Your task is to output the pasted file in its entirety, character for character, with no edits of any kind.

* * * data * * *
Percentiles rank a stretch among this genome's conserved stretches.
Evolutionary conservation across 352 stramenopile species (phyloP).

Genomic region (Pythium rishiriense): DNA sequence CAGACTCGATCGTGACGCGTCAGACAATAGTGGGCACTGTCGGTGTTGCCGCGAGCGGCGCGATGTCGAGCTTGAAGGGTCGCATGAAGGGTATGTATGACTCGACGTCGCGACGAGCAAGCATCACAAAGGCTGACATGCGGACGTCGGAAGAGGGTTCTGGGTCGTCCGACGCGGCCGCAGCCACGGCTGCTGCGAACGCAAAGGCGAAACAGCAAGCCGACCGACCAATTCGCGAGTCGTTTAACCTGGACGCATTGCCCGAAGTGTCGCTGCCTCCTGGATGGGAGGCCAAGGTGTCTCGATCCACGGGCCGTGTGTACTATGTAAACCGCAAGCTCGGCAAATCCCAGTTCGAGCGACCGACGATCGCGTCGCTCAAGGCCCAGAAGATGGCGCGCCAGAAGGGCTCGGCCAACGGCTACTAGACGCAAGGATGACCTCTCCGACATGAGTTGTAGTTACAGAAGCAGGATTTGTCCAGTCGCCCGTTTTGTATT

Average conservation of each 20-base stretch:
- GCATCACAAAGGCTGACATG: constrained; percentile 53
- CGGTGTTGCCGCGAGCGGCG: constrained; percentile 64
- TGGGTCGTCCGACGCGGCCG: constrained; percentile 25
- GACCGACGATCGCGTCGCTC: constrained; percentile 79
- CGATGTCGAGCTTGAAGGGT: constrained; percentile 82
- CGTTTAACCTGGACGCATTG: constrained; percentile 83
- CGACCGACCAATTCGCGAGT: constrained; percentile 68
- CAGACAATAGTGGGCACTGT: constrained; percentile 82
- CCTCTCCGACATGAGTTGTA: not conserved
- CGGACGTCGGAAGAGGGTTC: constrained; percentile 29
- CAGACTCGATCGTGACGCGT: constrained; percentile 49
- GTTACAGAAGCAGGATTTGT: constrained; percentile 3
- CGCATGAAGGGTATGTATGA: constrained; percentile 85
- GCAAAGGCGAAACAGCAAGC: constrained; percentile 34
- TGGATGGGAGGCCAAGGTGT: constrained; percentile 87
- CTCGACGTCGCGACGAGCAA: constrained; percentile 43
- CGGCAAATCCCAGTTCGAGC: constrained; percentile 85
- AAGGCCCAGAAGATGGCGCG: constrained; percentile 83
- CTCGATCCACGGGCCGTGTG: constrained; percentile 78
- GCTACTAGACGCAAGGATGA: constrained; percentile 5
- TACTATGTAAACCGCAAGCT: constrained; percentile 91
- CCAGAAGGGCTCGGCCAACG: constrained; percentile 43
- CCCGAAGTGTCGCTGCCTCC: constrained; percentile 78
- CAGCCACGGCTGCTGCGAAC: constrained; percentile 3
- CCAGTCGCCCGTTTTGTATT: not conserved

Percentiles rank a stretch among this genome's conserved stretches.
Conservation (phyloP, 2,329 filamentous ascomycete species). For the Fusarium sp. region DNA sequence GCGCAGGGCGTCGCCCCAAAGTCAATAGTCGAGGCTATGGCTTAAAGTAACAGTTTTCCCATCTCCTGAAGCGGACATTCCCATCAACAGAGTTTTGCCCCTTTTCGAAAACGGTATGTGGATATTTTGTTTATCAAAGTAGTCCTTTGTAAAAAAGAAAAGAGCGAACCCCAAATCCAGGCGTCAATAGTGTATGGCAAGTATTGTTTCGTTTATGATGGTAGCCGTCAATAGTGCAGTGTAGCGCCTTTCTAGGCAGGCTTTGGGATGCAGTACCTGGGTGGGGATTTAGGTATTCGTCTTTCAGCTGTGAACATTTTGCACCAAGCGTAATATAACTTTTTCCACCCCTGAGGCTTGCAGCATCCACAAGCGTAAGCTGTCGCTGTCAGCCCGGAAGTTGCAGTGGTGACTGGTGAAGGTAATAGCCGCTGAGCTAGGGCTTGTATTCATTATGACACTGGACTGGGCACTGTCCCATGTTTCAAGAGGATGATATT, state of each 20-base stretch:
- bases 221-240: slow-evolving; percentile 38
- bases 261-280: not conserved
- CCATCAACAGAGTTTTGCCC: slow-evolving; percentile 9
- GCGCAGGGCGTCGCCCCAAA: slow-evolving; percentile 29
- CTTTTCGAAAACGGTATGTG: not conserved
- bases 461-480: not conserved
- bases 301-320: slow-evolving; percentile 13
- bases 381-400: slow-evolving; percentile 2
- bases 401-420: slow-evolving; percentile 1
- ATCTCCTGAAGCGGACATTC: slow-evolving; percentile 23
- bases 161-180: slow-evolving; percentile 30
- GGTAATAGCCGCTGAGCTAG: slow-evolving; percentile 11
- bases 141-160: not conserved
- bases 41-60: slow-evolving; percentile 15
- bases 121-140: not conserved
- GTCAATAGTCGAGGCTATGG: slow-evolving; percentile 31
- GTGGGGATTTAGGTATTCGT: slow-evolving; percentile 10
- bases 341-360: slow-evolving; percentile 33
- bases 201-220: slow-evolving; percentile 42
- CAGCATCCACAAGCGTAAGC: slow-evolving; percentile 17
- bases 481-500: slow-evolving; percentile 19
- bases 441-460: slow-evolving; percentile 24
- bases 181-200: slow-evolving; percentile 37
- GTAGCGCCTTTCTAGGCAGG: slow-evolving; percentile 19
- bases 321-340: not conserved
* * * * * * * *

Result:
Percentiles rank a stretch among this genome's conserved stretches.
Evolutionary conservation across 352 stramenopile species (phyloP).

Genomic region (Pythium rishiriense): DNA sequence CAGACTCGATCGTGACGCGTCAGACAATAGTGGGCACTGTCGGTGTTGCCGCGAGCGGCGCGATGTCGAGCTTGAAGGGTCGCATGAAGGGTATGTATGACTCGACGTCGCGACGAGCAAGCATCACAAAGGCTGACATGCGGACGTCGGAAGAGGGTTCTGGGTCGTCCGACGCGGCCGCAGCCACGGCTGCTGCGAACGCAAAGGCGAAACAGCAAGCCGACCGACCAATTCGCGAGTCGTTTAACCTGGACGCATTGCCCGAAGTGTCGCTGCCTCCTGGATGGGAGGCCAAGGTGTCTCGATCCACGGGCCGTGTGTACTATGTAAACCGCAAGCTCGGCAAATCCCAGTTCGAGCGACCGACGATCGCGTCGCTCAAGGCCCAGAAGATGGCGCGCCAGAAGGGCTCGGCCAACGGCTACTAGACGCAAGGATGACCTCTCCGACATGAGTTGTAGTTACAGAAGCAGGATTTGTCCAGTCGCCCGTTTTGTATT

Average conservation of each 20-base stretch:
- GCATCACAAAGGCTGACATG: constrained; percentile 53
- CGGTGTTGCCGCGAGCGGCG: constrained; percentile 64
- TGGGTCGTCCGACGCGGCCG: constrained; percentile 25
- GACCGACGATCGCGTCGCTC: constrained; percentile 79
- CGATGTCGAGCTTGAAGGGT: constrained; percentile 82
- CGTTTAACCTGGACGCATTG: constrained; percentile 83
- CGACCGACCAATTCGCGAGT: constrained; percentile 68
- CAGACAATAGTGGGCACTGT: constrained; percentile 82
- CCTCTCCGACATGAGTTGTA: not conserved
- CGGACGTCGGAAGAGGGTTC: constrained; percentile 29
- CAGACTCGATCGTGACGCGT: constrained; percentile 49
- GTTACAGAAGCAGGATTTGT: constrained; percentile 3
- CGCATGAAGGGTATGTATGA: constrained; percentile 85
- GCAAAGGCGAAACAGCAAGC: constrained; percentile 34
- TGGATGGGAGGCCAAGGTGT: constrained; percentile 87
- CTCGACGTCGCGACGAGCAA: constrained; percentile 43
- CGGCAAATCCCAGTTCGAGC: constrained; percentile 85
- AAGGCCCAGAAGATGGCGCG: constrained; percentile 83
- CTCGATCCACGGGCCGTGTG: constrained; percentile 78
- GCTACTAGACGCAAGGATGA: constrained; percentile 5
- TACTATGTAAACCGCAAGCT: constrained; percentile 91
- CCAGAAGGGCTCGGCCAACG: constrained; percentile 43
- CCCGAAGTGTCGCTGCCTCC: constrained; percentile 78
- CAGCCACGGCTGCTGCGAAC: constrained; percentile 3
- CCAGTCGCCCGTTTTGTATT: not conserved

Percentiles rank a stretch among this genome's conserved stretches.
Conservation (phyloP, 2,329 filamentous ascomycete species). For the Fusarium sp. region DNA sequence GCGCAGGGCGTCGCCCCAAAGTCAATAGTCGAGGCTATGGCTTAAAGTAACAGTTTTCCCATCTCCTGAAGCGGACATTCCCATCAACAGAGTTTTGCCCCTTTTCGAAAACGGTATGTGGATATTTTGTTTATCAAAGTAGTCCTTTGTAAAAAAGAAAAGAGCGAACCCCAAATCCAGGCGTCAATAGTGTATGGCAAGTATTGTTTCGTTTATGATGGTAGCCGTCAATAGTGCAGTGTAGCGCCTTTCTAGGCAGGCTTTGGGATGCAGTACCTGGGTGGGGATTTAGGTATTCGTCTTTCAGCTGTGAACATTTTGCACCAAGCGTAATATAACTTTTTCCACCCCTGAGGCTTGCAGCATCCACAAGCGTAAGCTGTCGCTGTCAGCCCGGAAGTTGCAGTGGTGACTGGTGAAGGTAATAGCCGCTGAGCTAGGGCTTGTATTCATTATGACACTGGACTGGGCACTGTCCCATGTTTCAAGAGGATGATATT, state of each 20-base stretch:
- bases 221-240: slow-evolving; percentile 38
- bases 261-280: not conserved
- CCATCAACAGAGTTTTGCCC: slow-evolving; percentile 9
- GCGCAGGGCGTCGCCCCAAA: slow-evolving; percentile 29
- CTTTTCGAAAACGGTATGTG: not conserved
- bases 461-480: not conserved
- bases 301-320: slow-evolving; percentile 13
- bases 381-400: slow-evolving; percentile 2
- bases 401-420: slow-evolving; percentile 1
- ATCTCCTGAAGCGGACATTC: slow-evolving; percentile 23
- bases 161-180: slow-evolving; percentile 30
- GGTAATAGCCGCTGAGCTAG: slow-evolving; percentile 11
- bases 141-160: not conserved
- bases 41-60: slow-evolving; percentile 15
- bases 121-140: not conserved
- GTCAATAGTCGAGGCTATGG: slow-evolving; percentile 31
- GTGGGGATTTAGGTATTCGT: slow-evolving; percentile 10
- bases 341-360: slow-evolving; percentile 33
- bases 201-220: slow-evolving; percentile 42
- CAGCATCCACAAGCGTAAGC: slow-evolving; percentile 17
- bases 481-500: slow-evolving; percentile 19
- bases 441-460: slow-evolving; percentile 24
- bases 181-200: slow-evolving; percentile 37
- GTAGCGCCTTTCTAGGCAGG: slow-evolving; percentile 19
- bases 321-340: not conserved